Authors: Larry McMurtry
Tags: #Fiction, #mblsm, #_rt_yes, #Literary
Folly and Glory
By Sorrow’s River
The Wandering Hill
Roads: Driving America’s Greatest Highways
Still Wild: Short Fiction of the American West 1950 to the Present
Walter Benjamin at the Dairy Queen
Dead Man’s Walk
The Late Child
Streets of Laredo
The Evening Star
Some Can Whistle
Anything for Billy
Film Flam: Essays on Hollywood
The Desert Rose
Terms of Endearment
The Last Picture Show
In a Narrow Grave: Essays on Texas
Horseman, Pass By
Pretty Boy Floyd
Zeke and Ned
SIMON & SCHUSTER PAPERBACKS
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This book is a work of fiction. Names, characters, places,
and incidents either are products of the author’s imagination or
are used fictitiously. Any resemblance to actual events or locales
or persons, living or dead, is entirely coincidental.
Copyright © 1972 by Larry McMurtry
Copyright renewed © 2000 by Larry McMurtry
All rights reserved, including the right of
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Library of Congress Catalog Card Number: 88-36753
I wrote this novel very rapidly; in a sense, I exhaled it. Another way to put it is that
, written just previously, expelled it, as a kind of afterbirth.
was a long effort, twenty-five hundred pages in manuscript, at least in the initial draft. As I approached the end I felt tired but also exhilarated; some energy remained beneath the fatigue, and a momentum that I didn’t want to lose. Indeed, within the fatigue itself there was a kind of high.
, of course, could not be prolonged just because I was high and still eager to write. Its final sentence duly arrived, and that was that; but the sense of momentum remained. I felt that if I just had another novel to write I could probably race through it before my energies subsided and I sank into creative sleep.
Danny Deck was the perfect point-of-view character for a novelist in such a situation. He wasn’t me, but there was no large gap between his sensibility and my own; I became comfortable with his voice at once and liked his quirks and his mainly sad appreciation of the absurd.
Better yet, his dilemma was one most artists face and struggle with at some point, usually as inconclusively as Danny himself does: whether art can be persuaded to allow its artists a little of normal life and common happiness and yet permit them to create.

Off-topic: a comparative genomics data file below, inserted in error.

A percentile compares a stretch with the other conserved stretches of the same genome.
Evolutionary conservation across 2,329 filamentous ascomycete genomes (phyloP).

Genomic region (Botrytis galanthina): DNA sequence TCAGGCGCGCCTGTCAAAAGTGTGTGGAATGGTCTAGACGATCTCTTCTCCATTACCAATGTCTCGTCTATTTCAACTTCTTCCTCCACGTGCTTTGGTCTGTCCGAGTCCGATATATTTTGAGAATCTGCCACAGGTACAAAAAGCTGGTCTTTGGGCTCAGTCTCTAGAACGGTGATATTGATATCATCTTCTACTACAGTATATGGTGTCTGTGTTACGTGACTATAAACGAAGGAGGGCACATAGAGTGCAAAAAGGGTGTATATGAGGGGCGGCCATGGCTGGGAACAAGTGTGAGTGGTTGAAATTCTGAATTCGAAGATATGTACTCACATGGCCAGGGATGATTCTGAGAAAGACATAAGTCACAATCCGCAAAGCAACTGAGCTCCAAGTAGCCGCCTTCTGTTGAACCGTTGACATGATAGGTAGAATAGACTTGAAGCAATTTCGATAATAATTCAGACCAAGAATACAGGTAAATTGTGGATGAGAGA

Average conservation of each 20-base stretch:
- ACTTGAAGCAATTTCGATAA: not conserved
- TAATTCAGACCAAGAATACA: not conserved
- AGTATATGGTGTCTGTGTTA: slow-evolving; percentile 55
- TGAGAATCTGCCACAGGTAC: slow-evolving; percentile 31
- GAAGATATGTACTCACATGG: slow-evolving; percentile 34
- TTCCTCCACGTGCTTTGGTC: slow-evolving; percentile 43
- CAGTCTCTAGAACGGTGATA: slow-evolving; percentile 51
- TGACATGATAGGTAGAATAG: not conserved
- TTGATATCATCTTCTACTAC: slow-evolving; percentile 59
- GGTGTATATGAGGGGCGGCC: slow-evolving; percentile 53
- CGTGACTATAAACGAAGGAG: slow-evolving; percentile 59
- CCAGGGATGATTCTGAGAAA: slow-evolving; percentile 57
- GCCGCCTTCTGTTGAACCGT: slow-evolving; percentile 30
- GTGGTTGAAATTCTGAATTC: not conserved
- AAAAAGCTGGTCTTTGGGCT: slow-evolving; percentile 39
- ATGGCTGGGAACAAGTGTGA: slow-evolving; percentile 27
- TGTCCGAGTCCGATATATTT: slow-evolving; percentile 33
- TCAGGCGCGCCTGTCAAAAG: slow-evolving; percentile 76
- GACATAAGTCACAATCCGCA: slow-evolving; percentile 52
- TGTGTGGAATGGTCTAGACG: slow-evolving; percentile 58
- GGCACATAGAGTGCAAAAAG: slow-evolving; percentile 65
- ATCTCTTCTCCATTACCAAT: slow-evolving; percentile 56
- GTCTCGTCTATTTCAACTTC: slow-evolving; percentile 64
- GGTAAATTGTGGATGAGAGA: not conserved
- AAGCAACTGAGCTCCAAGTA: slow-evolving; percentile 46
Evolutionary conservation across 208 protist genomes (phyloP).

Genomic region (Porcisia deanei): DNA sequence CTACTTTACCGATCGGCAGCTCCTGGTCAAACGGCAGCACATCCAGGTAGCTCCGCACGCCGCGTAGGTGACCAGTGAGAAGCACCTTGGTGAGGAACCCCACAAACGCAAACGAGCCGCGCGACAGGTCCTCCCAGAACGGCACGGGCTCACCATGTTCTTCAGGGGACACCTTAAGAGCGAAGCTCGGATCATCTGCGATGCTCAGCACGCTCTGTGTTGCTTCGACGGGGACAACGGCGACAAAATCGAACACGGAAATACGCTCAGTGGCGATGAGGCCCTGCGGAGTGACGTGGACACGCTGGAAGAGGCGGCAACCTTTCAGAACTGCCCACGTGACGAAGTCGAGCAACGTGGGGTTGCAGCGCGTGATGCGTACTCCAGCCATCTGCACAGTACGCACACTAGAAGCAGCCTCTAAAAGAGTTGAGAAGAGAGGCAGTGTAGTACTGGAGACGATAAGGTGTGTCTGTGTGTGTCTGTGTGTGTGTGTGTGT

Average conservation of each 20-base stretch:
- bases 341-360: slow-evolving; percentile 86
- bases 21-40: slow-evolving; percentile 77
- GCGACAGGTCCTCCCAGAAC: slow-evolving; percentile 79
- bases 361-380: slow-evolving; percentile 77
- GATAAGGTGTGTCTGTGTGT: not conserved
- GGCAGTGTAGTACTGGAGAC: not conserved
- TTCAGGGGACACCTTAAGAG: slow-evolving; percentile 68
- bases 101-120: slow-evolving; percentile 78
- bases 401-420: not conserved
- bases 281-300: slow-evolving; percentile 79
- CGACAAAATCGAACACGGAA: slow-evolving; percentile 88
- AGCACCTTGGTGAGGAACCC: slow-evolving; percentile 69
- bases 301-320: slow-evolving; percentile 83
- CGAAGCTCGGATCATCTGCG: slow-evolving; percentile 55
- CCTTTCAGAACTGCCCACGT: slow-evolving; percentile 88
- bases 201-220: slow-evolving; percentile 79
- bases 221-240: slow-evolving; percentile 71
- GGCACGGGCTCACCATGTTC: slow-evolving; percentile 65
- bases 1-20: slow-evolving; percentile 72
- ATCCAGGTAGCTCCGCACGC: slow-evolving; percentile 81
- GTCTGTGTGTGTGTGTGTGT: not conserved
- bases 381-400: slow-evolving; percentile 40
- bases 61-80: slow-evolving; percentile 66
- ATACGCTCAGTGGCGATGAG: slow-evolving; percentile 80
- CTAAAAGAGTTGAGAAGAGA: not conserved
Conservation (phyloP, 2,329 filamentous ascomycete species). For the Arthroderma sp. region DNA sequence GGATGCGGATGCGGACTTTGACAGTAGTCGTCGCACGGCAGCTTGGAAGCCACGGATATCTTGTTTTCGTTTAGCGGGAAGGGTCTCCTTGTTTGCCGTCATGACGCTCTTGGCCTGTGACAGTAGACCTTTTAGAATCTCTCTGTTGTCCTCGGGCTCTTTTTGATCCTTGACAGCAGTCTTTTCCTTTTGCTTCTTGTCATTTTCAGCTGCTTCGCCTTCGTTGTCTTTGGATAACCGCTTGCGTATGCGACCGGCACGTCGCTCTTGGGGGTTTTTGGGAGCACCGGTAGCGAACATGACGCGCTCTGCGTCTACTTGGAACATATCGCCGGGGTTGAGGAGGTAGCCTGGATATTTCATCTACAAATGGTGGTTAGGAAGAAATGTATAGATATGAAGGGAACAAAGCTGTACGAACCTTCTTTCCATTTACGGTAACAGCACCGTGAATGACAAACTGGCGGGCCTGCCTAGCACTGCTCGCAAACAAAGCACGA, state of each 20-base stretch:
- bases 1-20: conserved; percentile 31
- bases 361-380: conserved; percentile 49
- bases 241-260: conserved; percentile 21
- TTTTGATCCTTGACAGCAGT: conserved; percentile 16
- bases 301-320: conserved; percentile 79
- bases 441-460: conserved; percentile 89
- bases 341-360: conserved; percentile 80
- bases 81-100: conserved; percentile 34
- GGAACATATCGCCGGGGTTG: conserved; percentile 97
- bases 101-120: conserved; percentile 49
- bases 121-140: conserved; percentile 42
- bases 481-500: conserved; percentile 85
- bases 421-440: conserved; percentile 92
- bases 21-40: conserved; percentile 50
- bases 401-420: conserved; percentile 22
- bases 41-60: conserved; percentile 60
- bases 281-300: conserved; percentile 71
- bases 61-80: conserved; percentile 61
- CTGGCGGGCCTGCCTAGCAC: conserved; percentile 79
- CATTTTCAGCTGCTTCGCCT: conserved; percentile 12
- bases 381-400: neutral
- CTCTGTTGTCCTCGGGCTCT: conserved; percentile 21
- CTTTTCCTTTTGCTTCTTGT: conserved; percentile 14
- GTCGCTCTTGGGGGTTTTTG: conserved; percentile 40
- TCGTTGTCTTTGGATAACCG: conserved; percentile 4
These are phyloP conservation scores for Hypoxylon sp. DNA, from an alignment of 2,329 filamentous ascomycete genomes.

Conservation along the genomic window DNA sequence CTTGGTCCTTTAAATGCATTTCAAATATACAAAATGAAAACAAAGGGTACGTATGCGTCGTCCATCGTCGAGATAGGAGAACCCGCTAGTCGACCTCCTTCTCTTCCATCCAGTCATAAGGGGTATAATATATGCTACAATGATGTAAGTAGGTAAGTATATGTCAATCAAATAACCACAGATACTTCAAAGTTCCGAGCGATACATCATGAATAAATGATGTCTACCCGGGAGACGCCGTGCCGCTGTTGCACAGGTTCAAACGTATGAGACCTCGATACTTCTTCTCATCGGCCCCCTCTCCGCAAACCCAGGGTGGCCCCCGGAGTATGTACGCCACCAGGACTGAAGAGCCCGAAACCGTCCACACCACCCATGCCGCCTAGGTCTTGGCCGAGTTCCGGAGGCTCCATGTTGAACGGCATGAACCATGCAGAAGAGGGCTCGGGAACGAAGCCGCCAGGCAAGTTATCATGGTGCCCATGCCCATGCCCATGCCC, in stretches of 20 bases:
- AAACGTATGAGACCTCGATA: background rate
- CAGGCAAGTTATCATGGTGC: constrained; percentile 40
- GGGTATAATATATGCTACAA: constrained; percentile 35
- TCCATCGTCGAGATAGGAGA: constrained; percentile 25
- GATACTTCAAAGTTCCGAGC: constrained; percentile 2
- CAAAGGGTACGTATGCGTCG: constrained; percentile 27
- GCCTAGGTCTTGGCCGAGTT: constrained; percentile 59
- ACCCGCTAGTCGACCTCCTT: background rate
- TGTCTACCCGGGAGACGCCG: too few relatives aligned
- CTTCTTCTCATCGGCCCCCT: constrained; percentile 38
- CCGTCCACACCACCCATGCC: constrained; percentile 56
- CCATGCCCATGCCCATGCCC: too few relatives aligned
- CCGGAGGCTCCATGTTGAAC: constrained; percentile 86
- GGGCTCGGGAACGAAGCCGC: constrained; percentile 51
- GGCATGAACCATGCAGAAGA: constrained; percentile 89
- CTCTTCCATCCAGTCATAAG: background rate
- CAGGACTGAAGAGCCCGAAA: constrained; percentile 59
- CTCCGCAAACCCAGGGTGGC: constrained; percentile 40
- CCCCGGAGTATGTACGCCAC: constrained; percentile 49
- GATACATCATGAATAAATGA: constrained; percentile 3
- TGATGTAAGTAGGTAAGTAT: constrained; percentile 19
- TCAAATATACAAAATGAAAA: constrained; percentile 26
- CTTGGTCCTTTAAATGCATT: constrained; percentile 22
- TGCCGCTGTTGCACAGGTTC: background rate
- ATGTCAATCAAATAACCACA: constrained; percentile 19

Danny’s bleak conclusion is that art won’t be persuaded—not really; not “normal” life, as exemplified for him by Emma Horton and her solidly normal kitchen.
That sort of mundane happiness, he recognizes, he’s probably just not going to have. This recognition is the more
wrenching because Danny’s just written one slight book and is far from convinced that the level of art he’s likely to produce will be worth the loss. What if, torn forever from the warmth of Emma’s kitchen, he only writes bad books, or, at best, minor books?
Though young, Danny has already read a lot, and is realist enough to realize that most writers, whatever they give up and however hard they strive, are still only able to be minor. Is the sacrifice of common happiness worth it if one is only going to be minor? That’s one of the animating questions the book asks. Is Danny correct in his judgment that it is art that’s distancing him from happiness? That’s another.
These dilemmas are intensified for him by his loss not only of the warm, normal Emma but the not so warm, but brilliant, stimulating, unignorable artist-woman, Jill Peel, a girl as fascinating to him as she is elusive.
In the end Danny comes to believe that he can expect nothing of life except pages and words; this stirs in him a kind of fury against art, as well as personal despair, and he attempts to drown his hated second novel in the Rio Grande.
The lady-or-the-tiger ending, with Danny standing dejected in the middle of the Rio Grande, not dead but not eager to live, has irked many readers. On the whole, Danny Deck has been far more successful at getting loved by readers than he ever was at getting loved by the women in his life. I am constantly being asked whether he’s dead or alive, and, if alive, whether he will ever reappear.